Large-scale debt purchases by the Bank will continue for an extended period to provide liquidity. The Bank can do this in virtually unlimited quantities as needed. The policymakers are also focussing on the period after the crisis. They want the economy to have an excellent foundation for growth when the economy resumes its normal functioning.
Fiscal stimulus is crucial at this time. The newly introduced income support for people who are not covered by the Employment Insurance system is a particularly important safety net for the economy. There are many other elements of the fiscal stimulus, and the government stands ready to do more as needed.
The Canadian dollar has moved down on the Bank’s latest emergency action. The loonie has also been battered by the dramatic decline in oil prices. Canada is getting a double whammy from the pandemic and the oil price war between Saudi Arabia and Russia. The loonie’s decline feeds through to rising prices of imports. However, the pandemic has disrupted trade and imports have fallen.
The Bank of Canada suggested as well that they are meeting twice a week with the leadership of the Big-Six Banks. The cost of funds for the banks has risen sharply. CMHC is buying large volumes of mortgages from the banks, which, along with CMB purchases by the central bank, will shore up liquidity. The banks are well-capitalized and robust. The level of collaboration between the Bank of Canada and the Big Six is very high.
The Stock Market Has Had Three Good Days
As the chart below shows, the Toronto Stock Exchange has retraced some of its losses in the past three days as the US and Canada have announced very aggressive fiscal stimulus. As well, the Bank of Canada has now lowered interest rates three times this month, with a cumulative easing of 1.5 percentage points. The Federal Reserve has also cut by 150 basis points over the same period. In addition to lowering borrowing costs, the central bank has also announced in recent days a slew of new liquidity measures to inject cash into the banking system and money markets and to ensure it can handle any market-wide stresses in the financial system.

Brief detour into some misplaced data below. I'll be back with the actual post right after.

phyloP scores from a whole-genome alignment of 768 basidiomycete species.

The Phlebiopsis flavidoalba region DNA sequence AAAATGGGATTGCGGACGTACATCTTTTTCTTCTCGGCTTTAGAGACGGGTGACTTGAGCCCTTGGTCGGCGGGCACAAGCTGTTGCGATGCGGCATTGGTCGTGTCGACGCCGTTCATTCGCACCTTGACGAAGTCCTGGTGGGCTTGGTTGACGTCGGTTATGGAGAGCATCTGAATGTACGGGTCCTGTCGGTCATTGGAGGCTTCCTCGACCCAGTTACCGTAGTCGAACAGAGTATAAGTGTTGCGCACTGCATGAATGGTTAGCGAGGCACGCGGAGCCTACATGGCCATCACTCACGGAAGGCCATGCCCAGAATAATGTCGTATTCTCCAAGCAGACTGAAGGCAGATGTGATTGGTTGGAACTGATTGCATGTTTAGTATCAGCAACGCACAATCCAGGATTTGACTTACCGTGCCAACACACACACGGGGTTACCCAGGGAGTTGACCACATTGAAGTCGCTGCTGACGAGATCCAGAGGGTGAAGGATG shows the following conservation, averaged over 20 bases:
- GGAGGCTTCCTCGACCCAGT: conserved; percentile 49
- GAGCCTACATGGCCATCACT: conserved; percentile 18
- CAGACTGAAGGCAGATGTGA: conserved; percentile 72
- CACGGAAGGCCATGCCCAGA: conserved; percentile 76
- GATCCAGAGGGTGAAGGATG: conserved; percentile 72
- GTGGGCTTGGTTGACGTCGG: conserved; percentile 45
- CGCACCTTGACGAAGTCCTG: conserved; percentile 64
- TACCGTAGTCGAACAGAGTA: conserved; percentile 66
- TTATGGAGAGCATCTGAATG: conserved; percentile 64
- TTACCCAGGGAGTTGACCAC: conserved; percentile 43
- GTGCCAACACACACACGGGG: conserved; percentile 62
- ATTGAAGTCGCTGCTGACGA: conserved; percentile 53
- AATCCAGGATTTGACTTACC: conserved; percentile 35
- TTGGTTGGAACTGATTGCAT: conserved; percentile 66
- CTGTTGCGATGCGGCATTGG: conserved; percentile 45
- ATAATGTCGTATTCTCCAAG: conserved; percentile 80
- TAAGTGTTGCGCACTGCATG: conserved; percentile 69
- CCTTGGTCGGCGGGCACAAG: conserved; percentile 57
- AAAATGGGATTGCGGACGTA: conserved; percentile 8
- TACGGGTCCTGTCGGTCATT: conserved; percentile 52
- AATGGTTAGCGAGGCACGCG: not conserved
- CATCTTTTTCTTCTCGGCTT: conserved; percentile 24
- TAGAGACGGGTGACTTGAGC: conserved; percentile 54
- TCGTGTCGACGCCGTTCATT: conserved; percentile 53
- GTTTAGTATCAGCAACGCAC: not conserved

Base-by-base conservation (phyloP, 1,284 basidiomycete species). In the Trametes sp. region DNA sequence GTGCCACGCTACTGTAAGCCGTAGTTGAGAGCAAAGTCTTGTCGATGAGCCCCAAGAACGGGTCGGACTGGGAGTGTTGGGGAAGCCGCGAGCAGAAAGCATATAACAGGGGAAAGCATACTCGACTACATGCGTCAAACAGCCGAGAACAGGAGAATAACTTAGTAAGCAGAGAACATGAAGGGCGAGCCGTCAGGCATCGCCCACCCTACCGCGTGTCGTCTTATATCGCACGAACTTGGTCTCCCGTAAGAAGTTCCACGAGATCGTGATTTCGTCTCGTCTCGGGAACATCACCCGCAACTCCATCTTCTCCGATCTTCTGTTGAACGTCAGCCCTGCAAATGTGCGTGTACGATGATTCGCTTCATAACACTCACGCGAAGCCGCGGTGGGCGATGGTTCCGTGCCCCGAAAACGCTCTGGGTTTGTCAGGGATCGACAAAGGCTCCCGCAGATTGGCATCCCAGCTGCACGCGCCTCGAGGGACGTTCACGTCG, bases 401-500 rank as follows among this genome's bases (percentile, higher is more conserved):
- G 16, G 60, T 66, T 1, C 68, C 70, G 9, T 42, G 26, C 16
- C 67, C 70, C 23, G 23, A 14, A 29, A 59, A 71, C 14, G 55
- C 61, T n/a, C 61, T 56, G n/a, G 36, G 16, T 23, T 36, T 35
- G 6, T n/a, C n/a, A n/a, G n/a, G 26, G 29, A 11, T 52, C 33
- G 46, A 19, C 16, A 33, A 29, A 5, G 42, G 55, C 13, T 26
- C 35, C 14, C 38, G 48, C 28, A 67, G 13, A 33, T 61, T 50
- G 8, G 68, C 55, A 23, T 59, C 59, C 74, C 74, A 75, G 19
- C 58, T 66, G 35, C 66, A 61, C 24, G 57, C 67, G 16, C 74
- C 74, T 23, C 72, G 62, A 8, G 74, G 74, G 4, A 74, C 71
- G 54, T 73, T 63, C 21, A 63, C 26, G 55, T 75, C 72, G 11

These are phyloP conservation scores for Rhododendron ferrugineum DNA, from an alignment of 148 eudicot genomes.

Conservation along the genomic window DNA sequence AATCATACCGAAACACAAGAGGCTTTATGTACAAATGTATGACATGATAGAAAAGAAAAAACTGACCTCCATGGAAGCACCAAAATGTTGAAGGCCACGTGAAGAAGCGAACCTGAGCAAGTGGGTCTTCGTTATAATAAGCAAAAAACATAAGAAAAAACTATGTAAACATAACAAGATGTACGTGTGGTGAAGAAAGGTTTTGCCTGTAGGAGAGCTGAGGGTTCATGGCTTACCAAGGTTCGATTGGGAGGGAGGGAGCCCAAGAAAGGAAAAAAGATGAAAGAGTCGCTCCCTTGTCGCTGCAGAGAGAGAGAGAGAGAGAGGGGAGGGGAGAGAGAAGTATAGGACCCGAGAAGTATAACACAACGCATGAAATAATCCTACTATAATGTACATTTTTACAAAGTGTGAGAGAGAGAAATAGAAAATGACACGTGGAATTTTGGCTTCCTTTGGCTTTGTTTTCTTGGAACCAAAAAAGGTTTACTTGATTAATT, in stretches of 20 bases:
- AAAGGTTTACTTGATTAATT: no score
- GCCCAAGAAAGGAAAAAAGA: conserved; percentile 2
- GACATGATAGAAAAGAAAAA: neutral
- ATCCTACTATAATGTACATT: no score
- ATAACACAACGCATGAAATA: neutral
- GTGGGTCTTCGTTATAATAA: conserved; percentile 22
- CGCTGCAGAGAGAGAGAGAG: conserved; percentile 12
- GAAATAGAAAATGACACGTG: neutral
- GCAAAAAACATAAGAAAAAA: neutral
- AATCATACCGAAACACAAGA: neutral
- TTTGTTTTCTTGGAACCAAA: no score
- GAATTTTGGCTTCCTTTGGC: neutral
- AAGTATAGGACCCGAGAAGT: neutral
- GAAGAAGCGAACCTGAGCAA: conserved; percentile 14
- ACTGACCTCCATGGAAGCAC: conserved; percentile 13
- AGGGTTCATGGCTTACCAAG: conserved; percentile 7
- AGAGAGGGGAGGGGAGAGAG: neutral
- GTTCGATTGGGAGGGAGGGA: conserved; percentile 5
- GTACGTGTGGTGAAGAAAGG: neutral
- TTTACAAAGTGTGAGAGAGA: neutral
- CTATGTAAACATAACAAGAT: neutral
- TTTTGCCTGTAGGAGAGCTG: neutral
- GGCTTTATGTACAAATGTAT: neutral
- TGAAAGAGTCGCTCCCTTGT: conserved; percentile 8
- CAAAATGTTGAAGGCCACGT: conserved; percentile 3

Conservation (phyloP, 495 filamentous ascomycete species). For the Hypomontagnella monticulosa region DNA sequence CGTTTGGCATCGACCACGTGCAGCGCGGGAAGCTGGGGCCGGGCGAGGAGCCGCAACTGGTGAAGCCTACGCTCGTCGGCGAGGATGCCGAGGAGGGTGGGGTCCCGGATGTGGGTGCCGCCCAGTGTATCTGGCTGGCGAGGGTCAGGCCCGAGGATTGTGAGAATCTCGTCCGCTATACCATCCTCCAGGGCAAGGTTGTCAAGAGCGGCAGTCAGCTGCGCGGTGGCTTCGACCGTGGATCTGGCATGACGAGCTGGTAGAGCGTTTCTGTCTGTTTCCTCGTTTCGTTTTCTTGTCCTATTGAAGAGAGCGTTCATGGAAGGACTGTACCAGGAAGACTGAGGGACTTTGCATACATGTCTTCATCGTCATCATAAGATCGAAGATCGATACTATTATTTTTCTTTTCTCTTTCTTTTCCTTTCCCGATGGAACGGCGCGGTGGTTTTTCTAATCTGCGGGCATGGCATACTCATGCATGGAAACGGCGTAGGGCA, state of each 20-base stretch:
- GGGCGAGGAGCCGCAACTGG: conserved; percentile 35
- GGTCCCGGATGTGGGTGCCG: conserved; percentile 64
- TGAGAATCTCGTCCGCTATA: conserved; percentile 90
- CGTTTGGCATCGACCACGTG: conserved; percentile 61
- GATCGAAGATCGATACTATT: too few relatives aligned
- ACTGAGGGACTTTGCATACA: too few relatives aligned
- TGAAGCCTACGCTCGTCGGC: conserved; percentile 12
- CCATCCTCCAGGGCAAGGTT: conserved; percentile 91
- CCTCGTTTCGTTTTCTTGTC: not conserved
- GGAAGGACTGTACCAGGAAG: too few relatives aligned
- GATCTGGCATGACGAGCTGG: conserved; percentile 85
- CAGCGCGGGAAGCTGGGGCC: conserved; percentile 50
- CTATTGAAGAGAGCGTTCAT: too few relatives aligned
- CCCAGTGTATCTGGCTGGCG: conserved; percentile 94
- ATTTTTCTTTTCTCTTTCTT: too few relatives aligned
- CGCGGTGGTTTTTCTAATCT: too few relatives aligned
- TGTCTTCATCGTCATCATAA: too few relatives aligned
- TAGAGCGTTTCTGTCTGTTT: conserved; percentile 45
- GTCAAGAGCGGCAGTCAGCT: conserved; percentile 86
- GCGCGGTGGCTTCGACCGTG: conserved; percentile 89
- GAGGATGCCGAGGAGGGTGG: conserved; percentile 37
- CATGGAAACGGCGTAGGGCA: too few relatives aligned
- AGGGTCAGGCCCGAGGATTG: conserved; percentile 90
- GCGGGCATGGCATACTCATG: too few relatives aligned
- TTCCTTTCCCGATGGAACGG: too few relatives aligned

The economic pain is just getting started in Canada with the spike in joblessness and the shutdown of all but essential services. Similarly, the US posted its highest level of initial unemployment insurance claims in history–3.83 million, which compares to a previous high of 685,000 during the financial crisis just over a decade ago. These are the earliest indicator of a virus-slammed economy, with much more to come. All of this is without precedent, but rest assured that policy leaders will continue to do whatever it takes to cushion the blow of the pandemic on consumers and businesses and to bridge a return to normalcy.
Dr. Sherry Cooper
Chief Economist, Dominion Lending Centres
It may sound like we’re talking about football formations here, but if you are considering the purchase of a rental property or already own a rental property, knowing about addbacks and offsets is an important concept to understand when qualifying for your next mortgage. Addbacks and offsets are two different methods for accounting for the rental income from an investment property.